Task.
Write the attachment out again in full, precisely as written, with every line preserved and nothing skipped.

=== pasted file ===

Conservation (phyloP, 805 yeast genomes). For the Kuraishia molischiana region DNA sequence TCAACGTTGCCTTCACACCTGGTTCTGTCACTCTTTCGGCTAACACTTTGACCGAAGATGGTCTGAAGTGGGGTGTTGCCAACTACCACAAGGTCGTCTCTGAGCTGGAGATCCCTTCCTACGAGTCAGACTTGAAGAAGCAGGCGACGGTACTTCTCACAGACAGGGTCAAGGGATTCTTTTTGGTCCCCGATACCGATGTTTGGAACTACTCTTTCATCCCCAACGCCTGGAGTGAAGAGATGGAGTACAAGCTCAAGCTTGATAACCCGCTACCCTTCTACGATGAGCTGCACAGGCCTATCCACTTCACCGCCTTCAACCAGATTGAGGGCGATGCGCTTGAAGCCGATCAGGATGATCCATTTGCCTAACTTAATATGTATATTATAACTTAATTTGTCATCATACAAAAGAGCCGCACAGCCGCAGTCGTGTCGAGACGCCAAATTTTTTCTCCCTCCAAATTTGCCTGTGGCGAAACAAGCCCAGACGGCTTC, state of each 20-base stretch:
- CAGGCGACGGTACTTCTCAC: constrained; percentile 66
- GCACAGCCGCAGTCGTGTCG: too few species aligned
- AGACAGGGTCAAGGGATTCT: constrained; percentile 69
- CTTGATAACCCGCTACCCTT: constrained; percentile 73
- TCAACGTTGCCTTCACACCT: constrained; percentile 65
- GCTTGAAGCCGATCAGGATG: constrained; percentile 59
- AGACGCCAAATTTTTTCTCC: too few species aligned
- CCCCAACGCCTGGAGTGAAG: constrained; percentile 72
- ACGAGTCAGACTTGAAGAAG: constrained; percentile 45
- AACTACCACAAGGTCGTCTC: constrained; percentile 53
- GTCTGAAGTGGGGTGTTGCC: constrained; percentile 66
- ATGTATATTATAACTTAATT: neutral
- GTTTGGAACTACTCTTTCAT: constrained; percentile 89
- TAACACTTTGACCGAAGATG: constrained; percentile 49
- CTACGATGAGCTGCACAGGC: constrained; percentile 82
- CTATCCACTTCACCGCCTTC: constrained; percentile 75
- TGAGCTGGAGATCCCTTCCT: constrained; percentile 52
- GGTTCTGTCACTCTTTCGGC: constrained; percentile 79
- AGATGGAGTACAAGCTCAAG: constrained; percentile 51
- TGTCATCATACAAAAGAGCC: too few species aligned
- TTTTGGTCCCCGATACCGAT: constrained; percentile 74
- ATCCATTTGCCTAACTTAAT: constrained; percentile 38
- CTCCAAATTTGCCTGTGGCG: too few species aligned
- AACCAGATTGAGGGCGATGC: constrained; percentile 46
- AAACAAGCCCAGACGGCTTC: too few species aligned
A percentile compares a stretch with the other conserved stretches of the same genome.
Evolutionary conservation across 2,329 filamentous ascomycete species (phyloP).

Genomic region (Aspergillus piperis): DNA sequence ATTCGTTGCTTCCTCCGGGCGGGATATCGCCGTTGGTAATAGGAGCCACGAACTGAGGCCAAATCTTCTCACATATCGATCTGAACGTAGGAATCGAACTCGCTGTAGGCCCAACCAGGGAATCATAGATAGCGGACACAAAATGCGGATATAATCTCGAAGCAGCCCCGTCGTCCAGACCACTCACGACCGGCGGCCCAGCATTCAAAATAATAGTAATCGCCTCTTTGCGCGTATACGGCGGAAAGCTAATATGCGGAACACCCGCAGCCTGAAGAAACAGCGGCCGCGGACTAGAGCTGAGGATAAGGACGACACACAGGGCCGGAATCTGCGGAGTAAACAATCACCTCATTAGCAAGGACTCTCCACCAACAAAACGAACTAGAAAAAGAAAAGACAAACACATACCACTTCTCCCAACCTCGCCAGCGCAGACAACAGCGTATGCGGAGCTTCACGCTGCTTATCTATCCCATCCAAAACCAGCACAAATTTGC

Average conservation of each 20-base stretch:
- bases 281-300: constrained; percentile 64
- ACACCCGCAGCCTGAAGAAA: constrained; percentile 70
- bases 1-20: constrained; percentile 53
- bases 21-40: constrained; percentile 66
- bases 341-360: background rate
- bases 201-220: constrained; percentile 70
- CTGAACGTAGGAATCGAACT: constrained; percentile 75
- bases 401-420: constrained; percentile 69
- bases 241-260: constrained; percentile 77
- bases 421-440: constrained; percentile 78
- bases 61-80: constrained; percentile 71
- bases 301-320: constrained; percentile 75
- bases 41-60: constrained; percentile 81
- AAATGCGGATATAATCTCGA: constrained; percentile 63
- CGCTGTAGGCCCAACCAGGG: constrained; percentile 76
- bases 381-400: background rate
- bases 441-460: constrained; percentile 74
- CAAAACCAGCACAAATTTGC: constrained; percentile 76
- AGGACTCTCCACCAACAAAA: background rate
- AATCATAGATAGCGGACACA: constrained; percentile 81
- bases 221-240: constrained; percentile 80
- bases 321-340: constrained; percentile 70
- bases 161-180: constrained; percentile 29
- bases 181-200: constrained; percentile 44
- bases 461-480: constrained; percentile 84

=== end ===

Conservation (phyloP, 805 yeast genomes). For the Kuraishia molischiana region DNA sequence TCAACGTTGCCTTCACACCTGGTTCTGTCACTCTTTCGGCTAACACTTTGACCGAAGATGGTCTGAAGTGGGGTGTTGCCAACTACCACAAGGTCGTCTCTGAGCTGGAGATCCCTTCCTACGAGTCAGACTTGAAGAAGCAGGCGACGGTACTTCTCACAGACAGGGTCAAGGGATTCTTTTTGGTCCCCGATACCGATGTTTGGAACTACTCTTTCATCCCCAACGCCTGGAGTGAAGAGATGGAGTACAAGCTCAAGCTTGATAACCCGCTACCCTTCTACGATGAGCTGCACAGGCCTATCCACTTCACCGCCTTCAACCAGATTGAGGGCGATGCGCTTGAAGCCGATCAGGATGATCCATTTGCCTAACTTAATATGTATATTATAACTTAATTTGTCATCATACAAAAGAGCCGCACAGCCGCAGTCGTGTCGAGACGCCAAATTTTTTCTCCCTCCAAATTTGCCTGTGGCGAAACAAGCCCAGACGGCTTC, state of each 20-base stretch:
- CAGGCGACGGTACTTCTCAC: constrained; percentile 66
- GCACAGCCGCAGTCGTGTCG: too few species aligned
- AGACAGGGTCAAGGGATTCT: constrained; percentile 69
- CTTGATAACCCGCTACCCTT: constrained; percentile 73
- TCAACGTTGCCTTCACACCT: constrained; percentile 65
- GCTTGAAGCCGATCAGGATG: constrained; percentile 59
- AGACGCCAAATTTTTTCTCC: too few species aligned
- CCCCAACGCCTGGAGTGAAG: constrained; percentile 72
- ACGAGTCAGACTTGAAGAAG: constrained; percentile 45
- AACTACCACAAGGTCGTCTC: constrained; percentile 53
- GTCTGAAGTGGGGTGTTGCC: constrained; percentile 66
- ATGTATATTATAACTTAATT: neutral
- GTTTGGAACTACTCTTTCAT: constrained; percentile 89
- TAACACTTTGACCGAAGATG: constrained; percentile 49
- CTACGATGAGCTGCACAGGC: constrained; percentile 82
- CTATCCACTTCACCGCCTTC: constrained; percentile 75
- TGAGCTGGAGATCCCTTCCT: constrained; percentile 52
- GGTTCTGTCACTCTTTCGGC: constrained; percentile 79
- AGATGGAGTACAAGCTCAAG: constrained; percentile 51
- TGTCATCATACAAAAGAGCC: too few species aligned
- TTTTGGTCCCCGATACCGAT: constrained; percentile 74
- ATCCATTTGCCTAACTTAAT: constrained; percentile 38
- CTCCAAATTTGCCTGTGGCG: too few species aligned
- AACCAGATTGAGGGCGATGC: constrained; percentile 46
- AAACAAGCCCAGACGGCTTC: too few species aligned
A percentile compares a stretch with the other conserved stretches of the same genome.
Evolutionary conservation across 2,329 filamentous ascomycete species (phyloP).

Genomic region (Aspergillus piperis): DNA sequence ATTCGTTGCTTCCTCCGGGCGGGATATCGCCGTTGGTAATAGGAGCCACGAACTGAGGCCAAATCTTCTCACATATCGATCTGAACGTAGGAATCGAACTCGCTGTAGGCCCAACCAGGGAATCATAGATAGCGGACACAAAATGCGGATATAATCTCGAAGCAGCCCCGTCGTCCAGACCACTCACGACCGGCGGCCCAGCATTCAAAATAATAGTAATCGCCTCTTTGCGCGTATACGGCGGAAAGCTAATATGCGGAACACCCGCAGCCTGAAGAAACAGCGGCCGCGGACTAGAGCTGAGGATAAGGACGACACACAGGGCCGGAATCTGCGGAGTAAACAATCACCTCATTAGCAAGGACTCTCCACCAACAAAACGAACTAGAAAAAGAAAAGACAAACACATACCACTTCTCCCAACCTCGCCAGCGCAGACAACAGCGTATGCGGAGCTTCACGCTGCTTATCTATCCCATCCAAAACCAGCACAAATTTGC

Average conservation of each 20-base stretch:
- bases 281-300: constrained; percentile 64
- ACACCCGCAGCCTGAAGAAA: constrained; percentile 70
- bases 1-20: constrained; percentile 53
- bases 21-40: constrained; percentile 66
- bases 341-360: background rate
- bases 201-220: constrained; percentile 70
- CTGAACGTAGGAATCGAACT: constrained; percentile 75
- bases 401-420: constrained; percentile 69
- bases 241-260: constrained; percentile 77
- bases 421-440: constrained; percentile 78
- bases 61-80: constrained; percentile 71
- bases 301-320: constrained; percentile 75
- bases 41-60: constrained; percentile 81
- AAATGCGGATATAATCTCGA: constrained; percentile 63
- CGCTGTAGGCCCAACCAGGG: constrained; percentile 76
- bases 381-400: background rate
- bases 441-460: constrained; percentile 74
- CAAAACCAGCACAAATTTGC: constrained; percentile 76
- AGGACTCTCCACCAACAAAA: background rate
- AATCATAGATAGCGGACACA: constrained; percentile 81
- bases 221-240: constrained; percentile 80
- bases 321-340: constrained; percentile 70
- bases 161-180: constrained; percentile 29
- bases 181-200: constrained; percentile 44
- bases 461-480: constrained; percentile 84